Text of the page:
1. Find out what customers want to go through

With an idea of what customers go through, the next step is to find out what customers expect from each encounter. Even if you are convinced you know what customers want, it is important to always ask customers what they want.

Co-creation, the phenomenon where organisations invite stakeholders to become a part of creating the desired outcome, has been found to be very effective in giving customers an excellent experience. When customers are part of the process, it is difficult for them not to appreciate the outcome. The IKEA Effect, whereby people show unusually high appreciation for what they invest their time in, kicks in with co-creation.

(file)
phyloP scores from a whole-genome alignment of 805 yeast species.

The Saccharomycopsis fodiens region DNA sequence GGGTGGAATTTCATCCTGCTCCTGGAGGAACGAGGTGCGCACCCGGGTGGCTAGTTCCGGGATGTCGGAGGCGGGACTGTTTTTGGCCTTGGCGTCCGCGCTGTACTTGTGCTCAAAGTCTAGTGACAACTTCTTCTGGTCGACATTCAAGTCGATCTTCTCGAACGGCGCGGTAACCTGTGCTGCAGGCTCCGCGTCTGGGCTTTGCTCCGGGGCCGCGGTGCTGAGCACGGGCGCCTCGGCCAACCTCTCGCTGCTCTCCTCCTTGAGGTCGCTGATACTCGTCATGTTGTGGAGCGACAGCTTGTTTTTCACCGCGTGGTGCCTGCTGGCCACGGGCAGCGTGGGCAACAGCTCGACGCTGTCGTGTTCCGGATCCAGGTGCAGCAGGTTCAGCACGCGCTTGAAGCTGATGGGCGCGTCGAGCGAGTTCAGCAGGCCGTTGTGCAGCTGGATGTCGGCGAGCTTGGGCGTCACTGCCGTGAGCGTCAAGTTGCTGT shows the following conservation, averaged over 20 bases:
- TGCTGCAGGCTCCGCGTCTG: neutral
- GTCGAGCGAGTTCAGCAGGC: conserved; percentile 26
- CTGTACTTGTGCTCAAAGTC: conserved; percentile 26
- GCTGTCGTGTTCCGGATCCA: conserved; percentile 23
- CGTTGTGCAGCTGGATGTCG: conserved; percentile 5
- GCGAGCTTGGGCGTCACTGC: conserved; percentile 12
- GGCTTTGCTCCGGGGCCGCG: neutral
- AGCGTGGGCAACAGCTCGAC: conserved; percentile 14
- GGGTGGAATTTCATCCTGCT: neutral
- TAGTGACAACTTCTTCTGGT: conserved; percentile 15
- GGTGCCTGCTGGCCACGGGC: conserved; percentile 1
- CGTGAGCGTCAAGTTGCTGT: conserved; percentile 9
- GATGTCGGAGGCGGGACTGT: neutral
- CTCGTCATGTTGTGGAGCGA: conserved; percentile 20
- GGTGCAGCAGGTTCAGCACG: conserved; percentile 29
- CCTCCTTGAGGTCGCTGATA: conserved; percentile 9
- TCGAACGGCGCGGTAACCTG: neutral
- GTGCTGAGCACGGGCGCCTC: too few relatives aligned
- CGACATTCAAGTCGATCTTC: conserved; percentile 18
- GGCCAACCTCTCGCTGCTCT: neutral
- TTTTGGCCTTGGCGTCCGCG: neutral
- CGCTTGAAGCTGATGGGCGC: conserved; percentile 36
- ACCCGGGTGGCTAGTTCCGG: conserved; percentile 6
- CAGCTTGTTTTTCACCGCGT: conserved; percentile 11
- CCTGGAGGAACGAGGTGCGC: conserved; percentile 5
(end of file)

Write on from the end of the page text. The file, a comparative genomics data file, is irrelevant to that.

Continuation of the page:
Finding out from customers what they want to experience is also a way of showing respect to customers. Customers appreciate it when they are treated as human beings with minds of their own. They resent being treated like people with no opinions of their own. The business that treats customers with respect receives more than respect back from those customers. That business gets repeat business from customers, in addition.

  1. Provide more of what customers want

When you find out what customers want, the smart thing to do is to do more of that. It pays to be constantly tweaking the service to ensure that it provides customers with the right experience. To maintain a competitive advantage, it is important to always keep one’s customers anticipating a better experience each and every time. A sense of anticipation has been found to be one of the strongest mental triggers that makes people want to do certain things. For customers, it makes them want to keep coming back for more.